We are probably seeing more bipolar illness on campus because of the popularity of antidepressants. It is fairly common to see a college student who comes in with depression and no evidence of manic behaviors (pressured, rapid speech, impulsive behaviors, euphoric mood, days of very little sleep, and grandiosity). So an antidepressant is appropriately started to treat the depressive symptoms. Unfortunately, antidepressants can trigger a first manic episode in someone who is bipolar. This is why it is so important to monitor students closely after starting an antidepressant, but many schools don’t have the resources to provide this level of care, which is unfortunate.
Bipolar illness has a strong genetic component, so if the illness runs in your family, your child should know this and report it to college physicians and mental health counselors in order to get proper treatment. Bipolar illness is very treatable, but requires a lot of time, resources, and sometimes a complicated, expensive regime of medication.
Symptoms Too Easy to Ignore
Most commonly, depression doesn’t show its face until a person is in his or her early- or mid-20s—just the time when he or she leaves home to attend college. When it hits, it’s not something students are familiar with. It’s not like the sore knee that they know acts up occasionally and when it does at college they know what it is and what to do about it. Depression seems to come out of the blue and its symptoms are such that whether the students are freshmen or seniors they and their families and friends don’t associate them with mental illness. We all have occasional sleep difficulties, changes in appetite, problems with concentration. But putting the constellation together and getting proper care makes the difference between an engaging, enjoyable college experience and a miserable one that often leads to leaves of absence or other ancillary problems.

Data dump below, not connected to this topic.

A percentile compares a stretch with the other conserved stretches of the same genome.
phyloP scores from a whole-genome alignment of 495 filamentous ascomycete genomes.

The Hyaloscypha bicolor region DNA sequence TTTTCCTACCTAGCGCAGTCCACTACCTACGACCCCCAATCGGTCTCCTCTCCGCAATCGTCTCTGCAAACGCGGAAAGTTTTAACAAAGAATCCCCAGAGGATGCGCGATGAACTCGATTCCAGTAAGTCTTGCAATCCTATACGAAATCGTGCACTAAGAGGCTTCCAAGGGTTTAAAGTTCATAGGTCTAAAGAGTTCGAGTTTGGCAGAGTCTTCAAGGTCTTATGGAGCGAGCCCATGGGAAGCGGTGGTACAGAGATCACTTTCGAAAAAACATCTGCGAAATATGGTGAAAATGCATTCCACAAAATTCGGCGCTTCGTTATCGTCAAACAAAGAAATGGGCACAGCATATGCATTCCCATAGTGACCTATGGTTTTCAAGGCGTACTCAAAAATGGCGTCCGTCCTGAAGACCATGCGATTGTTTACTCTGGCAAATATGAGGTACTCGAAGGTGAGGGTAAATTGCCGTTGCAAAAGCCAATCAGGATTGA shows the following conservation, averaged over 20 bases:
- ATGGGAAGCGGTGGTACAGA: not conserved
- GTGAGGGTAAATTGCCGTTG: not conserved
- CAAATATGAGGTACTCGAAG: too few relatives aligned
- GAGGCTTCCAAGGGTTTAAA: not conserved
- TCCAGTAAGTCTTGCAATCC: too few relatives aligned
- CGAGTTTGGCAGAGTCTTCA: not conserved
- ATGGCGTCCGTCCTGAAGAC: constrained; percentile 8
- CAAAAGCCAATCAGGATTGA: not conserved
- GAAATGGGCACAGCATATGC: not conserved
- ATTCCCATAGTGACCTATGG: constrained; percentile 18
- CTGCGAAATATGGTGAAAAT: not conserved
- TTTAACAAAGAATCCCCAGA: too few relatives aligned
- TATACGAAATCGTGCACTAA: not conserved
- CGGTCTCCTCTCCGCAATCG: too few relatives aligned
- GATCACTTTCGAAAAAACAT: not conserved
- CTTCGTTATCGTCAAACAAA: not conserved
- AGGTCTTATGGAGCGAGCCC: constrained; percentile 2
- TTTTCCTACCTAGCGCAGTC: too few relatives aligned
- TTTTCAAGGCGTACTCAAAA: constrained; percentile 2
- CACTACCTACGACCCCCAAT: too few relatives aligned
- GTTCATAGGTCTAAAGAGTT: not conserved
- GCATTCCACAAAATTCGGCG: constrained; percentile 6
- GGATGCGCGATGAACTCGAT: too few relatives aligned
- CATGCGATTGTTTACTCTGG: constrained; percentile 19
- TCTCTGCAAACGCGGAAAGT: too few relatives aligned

Students tend to keep the symptoms of depression to themselves, but even if they do complain, they aren’t taken seriously. If they mention that they can’t sleep, they’re told by well-meaning family and friends, “That’s just because you’ve got a lot on your mind and the dorm is noisy and you’re in a strange bed.” If they say they don’t feel much like eating, they’re told, “Nobody likes cafeteria food.” If they mention that they don’t feel connected or like they belong, they’re told “Everybody has trouble making new friends in a strange environment.” And if they admit that they just don’t feel motivated they’re told, “You just haven’t found your area of interest yet,” or “Maybe you’re in the wrong school.” Soon, life experience becomes negative and hopeless. Negative expectations become self fulfilling prophecies: If you think no one likes you and you isolate yourself, then you do become socially isolated. These predictable, automatic reactions to the symptoms of depression keep the students from recognizing their problem and delay and delay treatment.